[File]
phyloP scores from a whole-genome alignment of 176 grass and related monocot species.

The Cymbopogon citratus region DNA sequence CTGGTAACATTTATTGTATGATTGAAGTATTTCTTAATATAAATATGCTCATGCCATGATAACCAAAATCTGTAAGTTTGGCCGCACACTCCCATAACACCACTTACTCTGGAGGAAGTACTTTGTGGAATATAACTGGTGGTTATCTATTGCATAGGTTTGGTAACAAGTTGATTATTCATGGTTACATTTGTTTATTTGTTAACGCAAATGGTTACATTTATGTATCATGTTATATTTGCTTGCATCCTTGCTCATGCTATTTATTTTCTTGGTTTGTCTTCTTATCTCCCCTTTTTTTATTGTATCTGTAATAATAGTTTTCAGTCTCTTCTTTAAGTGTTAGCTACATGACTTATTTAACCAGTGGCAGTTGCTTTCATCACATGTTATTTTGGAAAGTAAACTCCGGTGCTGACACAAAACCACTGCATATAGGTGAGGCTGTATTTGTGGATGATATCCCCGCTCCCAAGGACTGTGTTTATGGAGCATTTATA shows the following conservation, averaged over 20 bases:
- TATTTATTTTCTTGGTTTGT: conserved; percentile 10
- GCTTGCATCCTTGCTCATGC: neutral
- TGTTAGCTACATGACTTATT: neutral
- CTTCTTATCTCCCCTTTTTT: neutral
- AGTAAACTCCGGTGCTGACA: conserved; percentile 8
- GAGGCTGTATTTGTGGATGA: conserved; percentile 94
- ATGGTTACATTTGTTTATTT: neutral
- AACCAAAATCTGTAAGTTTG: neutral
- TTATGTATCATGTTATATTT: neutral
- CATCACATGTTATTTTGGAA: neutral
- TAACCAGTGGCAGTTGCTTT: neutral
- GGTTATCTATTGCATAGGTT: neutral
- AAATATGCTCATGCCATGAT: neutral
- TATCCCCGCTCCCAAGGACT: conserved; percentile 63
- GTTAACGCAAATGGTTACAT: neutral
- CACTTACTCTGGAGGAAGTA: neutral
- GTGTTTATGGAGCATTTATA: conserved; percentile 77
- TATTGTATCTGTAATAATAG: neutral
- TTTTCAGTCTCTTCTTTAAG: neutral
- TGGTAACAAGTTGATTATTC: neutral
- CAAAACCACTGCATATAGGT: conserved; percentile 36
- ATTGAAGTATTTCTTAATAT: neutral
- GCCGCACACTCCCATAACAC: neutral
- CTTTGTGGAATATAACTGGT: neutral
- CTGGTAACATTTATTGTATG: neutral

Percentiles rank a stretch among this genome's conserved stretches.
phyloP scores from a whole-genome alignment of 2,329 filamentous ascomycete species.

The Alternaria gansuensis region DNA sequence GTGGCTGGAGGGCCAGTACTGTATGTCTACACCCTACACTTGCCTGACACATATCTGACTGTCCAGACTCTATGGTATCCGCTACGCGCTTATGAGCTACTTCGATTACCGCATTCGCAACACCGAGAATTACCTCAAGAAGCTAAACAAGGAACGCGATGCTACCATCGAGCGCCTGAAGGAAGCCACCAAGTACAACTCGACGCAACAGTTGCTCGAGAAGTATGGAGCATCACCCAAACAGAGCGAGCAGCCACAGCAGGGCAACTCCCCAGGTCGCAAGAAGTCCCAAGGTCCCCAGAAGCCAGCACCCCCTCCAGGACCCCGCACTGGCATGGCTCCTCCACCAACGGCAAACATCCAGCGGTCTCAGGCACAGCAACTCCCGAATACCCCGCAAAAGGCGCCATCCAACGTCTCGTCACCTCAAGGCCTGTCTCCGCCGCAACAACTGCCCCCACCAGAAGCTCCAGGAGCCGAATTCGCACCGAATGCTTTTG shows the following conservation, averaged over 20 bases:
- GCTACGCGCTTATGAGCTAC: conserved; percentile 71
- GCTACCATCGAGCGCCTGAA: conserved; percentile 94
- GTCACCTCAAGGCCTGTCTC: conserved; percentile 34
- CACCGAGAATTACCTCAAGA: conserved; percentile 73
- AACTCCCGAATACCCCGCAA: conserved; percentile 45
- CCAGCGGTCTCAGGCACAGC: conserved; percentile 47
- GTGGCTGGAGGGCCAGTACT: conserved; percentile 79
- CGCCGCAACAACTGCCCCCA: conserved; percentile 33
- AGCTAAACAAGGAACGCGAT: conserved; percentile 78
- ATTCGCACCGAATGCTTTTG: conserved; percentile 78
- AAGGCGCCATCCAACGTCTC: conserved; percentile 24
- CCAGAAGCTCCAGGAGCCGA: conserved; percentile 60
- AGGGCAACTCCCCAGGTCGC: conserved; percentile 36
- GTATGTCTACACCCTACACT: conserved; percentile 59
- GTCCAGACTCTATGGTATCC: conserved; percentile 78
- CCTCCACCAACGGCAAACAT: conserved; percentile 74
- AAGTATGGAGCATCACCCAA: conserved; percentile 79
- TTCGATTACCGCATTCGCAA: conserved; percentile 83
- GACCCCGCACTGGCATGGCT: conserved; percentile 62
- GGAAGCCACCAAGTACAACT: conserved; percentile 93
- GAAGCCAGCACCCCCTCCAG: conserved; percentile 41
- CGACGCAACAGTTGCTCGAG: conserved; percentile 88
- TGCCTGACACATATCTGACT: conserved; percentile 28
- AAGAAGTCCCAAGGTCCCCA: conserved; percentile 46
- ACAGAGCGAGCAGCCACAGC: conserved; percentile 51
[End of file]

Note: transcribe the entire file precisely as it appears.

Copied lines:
phyloP scores from a whole-genome alignment of 176 grass and related monocot species.

The Cymbopogon citratus region DNA sequence CTGGTAACATTTATTGTATGATTGAAGTATTTCTTAATATAAATATGCTCATGCCATGATAACCAAAATCTGTAAGTTTGGCCGCACACTCCCATAACACCACTTACTCTGGAGGAAGTACTTTGTGGAATATAACTGGTGGTTATCTATTGCATAGGTTTGGTAACAAGTTGATTATTCATGGTTACATTTGTTTATTTGTTAACGCAAATGGTTACATTTATGTATCATGTTATATTTGCTTGCATCCTTGCTCATGCTATTTATTTTCTTGGTTTGTCTTCTTATCTCCCCTTTTTTTATTGTATCTGTAATAATAGTTTTCAGTCTCTTCTTTAAGTGTTAGCTACATGACTTATTTAACCAGTGGCAGTTGCTTTCATCACATGTTATTTTGGAAAGTAAACTCCGGTGCTGACACAAAACCACTGCATATAGGTGAGGCTGTATTTGTGGATGATATCCCCGCTCCCAAGGACTGTGTTTATGGAGCATTTATA shows the following conservation, averaged over 20 bases:
- TATTTATTTTCTTGGTTTGT: conserved; percentile 10
- GCTTGCATCCTTGCTCATGC: neutral
- TGTTAGCTACATGACTTATT: neutral
- CTTCTTATCTCCCCTTTTTT: neutral
- AGTAAACTCCGGTGCTGACA: conserved; percentile 8
- GAGGCTGTATTTGTGGATGA: conserved; percentile 94
- ATGGTTACATTTGTTTATTT: neutral
- AACCAAAATCTGTAAGTTTG: neutral
- TTATGTATCATGTTATATTT: neutral
- CATCACATGTTATTTTGGAA: neutral
- TAACCAGTGGCAGTTGCTTT: neutral
- GGTTATCTATTGCATAGGTT: neutral
- AAATATGCTCATGCCATGAT: neutral
- TATCCCCGCTCCCAAGGACT: conserved; percentile 63
- GTTAACGCAAATGGTTACAT: neutral
- CACTTACTCTGGAGGAAGTA: neutral
- GTGTTTATGGAGCATTTATA: conserved; percentile 77
- TATTGTATCTGTAATAATAG: neutral
- TTTTCAGTCTCTTCTTTAAG: neutral
- TGGTAACAAGTTGATTATTC: neutral
- CAAAACCACTGCATATAGGT: conserved; percentile 36
- ATTGAAGTATTTCTTAATAT: neutral
- GCCGCACACTCCCATAACAC: neutral
- CTTTGTGGAATATAACTGGT: neutral
- CTGGTAACATTTATTGTATG: neutral

Percentiles rank a stretch among this genome's conserved stretches.
phyloP scores from a whole-genome alignment of 2,329 filamentous ascomycete species.

The Alternaria gansuensis region DNA sequence GTGGCTGGAGGGCCAGTACTGTATGTCTACACCCTACACTTGCCTGACACATATCTGACTGTCCAGACTCTATGGTATCCGCTACGCGCTTATGAGCTACTTCGATTACCGCATTCGCAACACCGAGAATTACCTCAAGAAGCTAAACAAGGAACGCGATGCTACCATCGAGCGCCTGAAGGAAGCCACCAAGTACAACTCGACGCAACAGTTGCTCGAGAAGTATGGAGCATCACCCAAACAGAGCGAGCAGCCACAGCAGGGCAACTCCCCAGGTCGCAAGAAGTCCCAAGGTCCCCAGAAGCCAGCACCCCCTCCAGGACCCCGCACTGGCATGGCTCCTCCACCAACGGCAAACATCCAGCGGTCTCAGGCACAGCAACTCCCGAATACCCCGCAAAAGGCGCCATCCAACGTCTCGTCACCTCAAGGCCTGTCTCCGCCGCAACAACTGCCCCCACCAGAAGCTCCAGGAGCCGAATTCGCACCGAATGCTTTTG shows the following conservation, averaged over 20 bases:
- GCTACGCGCTTATGAGCTAC: conserved; percentile 71
- GCTACCATCGAGCGCCTGAA: conserved; percentile 94
- GTCACCTCAAGGCCTGTCTC: conserved; percentile 34
- CACCGAGAATTACCTCAAGA: conserved; percentile 73
- AACTCCCGAATACCCCGCAA: conserved; percentile 45
- CCAGCGGTCTCAGGCACAGC: conserved; percentile 47
- GTGGCTGGAGGGCCAGTACT: conserved; percentile 79
- CGCCGCAACAACTGCCCCCA: conserved; percentile 33
- AGCTAAACAAGGAACGCGAT: conserved; percentile 78
- ATTCGCACCGAATGCTTTTG: conserved; percentile 78
- AAGGCGCCATCCAACGTCTC: conserved; percentile 24
- CCAGAAGCTCCAGGAGCCGA: conserved; percentile 60
- AGGGCAACTCCCCAGGTCGC: conserved; percentile 36
- GTATGTCTACACCCTACACT: conserved; percentile 59
- GTCCAGACTCTATGGTATCC: conserved; percentile 78
- CCTCCACCAACGGCAAACAT: conserved; percentile 74
- AAGTATGGAGCATCACCCAA: conserved; percentile 79
- TTCGATTACCGCATTCGCAA: conserved; percentile 83
- GACCCCGCACTGGCATGGCT: conserved; percentile 62
- GGAAGCCACCAAGTACAACT: conserved; percentile 93
- GAAGCCAGCACCCCCTCCAG: conserved; percentile 41
- CGACGCAACAGTTGCTCGAG: conserved; percentile 88
- TGCCTGACACATATCTGACT: conserved; percentile 28
- AAGAAGTCCCAAGGTCCCCA: conserved; percentile 46
- ACAGAGCGAGCAGCCACAGC: conserved; percentile 51